World's 'No. 1 problem' is soil protection
American Farm Bureau leaders visited Japan earlier this year to demand better access to Japanese markets. They came home impressed by that nation's deep concern about soil conservation.Skip to next paragraph
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''The Japanese,'' says Carrol Chaloupka, president of the Texas Farm Bureau, ''told us they're worried about our farmers ruining land they rely on for their food.''
Since the United States supplies 60 percent of the world grain trade and 17 percent (by value) of all agricultural trade, the state of its farmlands is a global concern. But what is true for the US is true throughout the world - food-producing topsoils are being lost or ruined at an alarming rate.
The Carter administration's Global 2000 Report - one of the best-documented assessments of the world resource challenge - warned: ''While on a worldwide average there was about four-tenths of a hectare (one acre) of arable land per person in 1975, there will be only about one-quarter hectare (three-fifths of an acre) per person in 2000.''
Two years later, the report's principal author, Gerald Barney, says he sees little that would change that projection. ''The No. 1 problem facing the world is the problem of soil protection,'' he warns.
Many nations are awake to this problem. The Global 2000 Report now is a best seller in its German, Japanese, and Spanish editions, despite sluggish US sales.
In a sense, a global test of Reaganomics is taking place. Many other nations wonder whether or not the Reagan administration's commitment to less government intervention and reduced federal spending will improve American agricultural productivity.
If the US can find a cost-efficient soil-conserving way to increase farm output substantially, this will relieve global food supply pressures. It will give third world countries more time to learn how to feed their exploding populations. But if even wealthy America can't halt the damage being done to its soil, poorer nations will be in still deeper trouble.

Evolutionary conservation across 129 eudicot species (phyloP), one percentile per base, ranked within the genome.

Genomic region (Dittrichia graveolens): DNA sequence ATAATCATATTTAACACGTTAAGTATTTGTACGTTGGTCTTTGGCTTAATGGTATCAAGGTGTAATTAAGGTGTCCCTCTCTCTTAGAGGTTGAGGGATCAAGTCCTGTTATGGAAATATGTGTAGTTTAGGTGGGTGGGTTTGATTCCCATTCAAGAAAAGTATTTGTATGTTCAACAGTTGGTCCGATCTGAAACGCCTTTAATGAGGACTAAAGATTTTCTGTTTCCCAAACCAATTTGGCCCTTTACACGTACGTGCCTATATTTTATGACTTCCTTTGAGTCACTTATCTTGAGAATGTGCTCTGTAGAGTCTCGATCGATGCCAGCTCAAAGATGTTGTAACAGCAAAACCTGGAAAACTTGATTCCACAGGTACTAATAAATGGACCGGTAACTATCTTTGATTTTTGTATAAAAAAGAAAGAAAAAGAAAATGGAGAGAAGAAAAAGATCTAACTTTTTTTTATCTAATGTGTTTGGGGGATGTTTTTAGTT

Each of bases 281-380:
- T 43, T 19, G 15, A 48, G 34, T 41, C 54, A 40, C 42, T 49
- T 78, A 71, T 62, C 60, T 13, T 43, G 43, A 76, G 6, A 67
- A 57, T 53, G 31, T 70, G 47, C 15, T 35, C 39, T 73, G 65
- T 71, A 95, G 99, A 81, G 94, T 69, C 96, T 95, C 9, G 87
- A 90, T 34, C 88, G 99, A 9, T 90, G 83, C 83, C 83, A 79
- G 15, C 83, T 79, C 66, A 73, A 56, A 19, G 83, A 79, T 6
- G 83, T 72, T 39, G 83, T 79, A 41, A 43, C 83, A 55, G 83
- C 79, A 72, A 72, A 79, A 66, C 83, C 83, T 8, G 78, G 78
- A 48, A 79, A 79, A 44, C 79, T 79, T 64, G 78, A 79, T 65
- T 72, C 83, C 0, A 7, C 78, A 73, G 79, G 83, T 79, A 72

Meanwhile, information about the world's farming potential remains incomplete and controversial.
''Land degradation, or desertification, threatens to blunt agricultural efforts to keep pace with the global population surge,'' warns Harold Dregne, a Texas Tech University professor, in a US Department of Agriculture report. Dr. Dregne, who is director of the International Center for Arid and Semiarid Land Studies, admits that ''worldwide rates of land desertification are impossible to determine with any degree of reliability because little field information is available.'' Yet he estimates that ''only 40 percent of the world's available land is being farmed,'' with perhaps only 3.5 billion acres out of a total of 6. 2 to 8.6 billion acres now producing crops.
Dregne forecasts that ''per capita food production will likely increase in developed countries, primarily on the continents of Australia, Europe, and North America, spurred by improved land management techniques and, in some cases, the reversal of moderate desertification.'' But he concludes that ''the large majority of the developing countries (primarily in Africa, Asia, and Central and South America) will have difficulty increasing food production.''
''Although desertification could be halted, and even reversed, in these developing nations, the deceptively slow degradation process is frequently overlooked, and the cost of reversing current desertification is steep,'' he says. ''This, combined with the additional expense of expanding cultivation to new lands, will make it difficult for these developing nations to increase food production to meet rising populations.''
The Global 2000 Report draws similar conclusions. It states: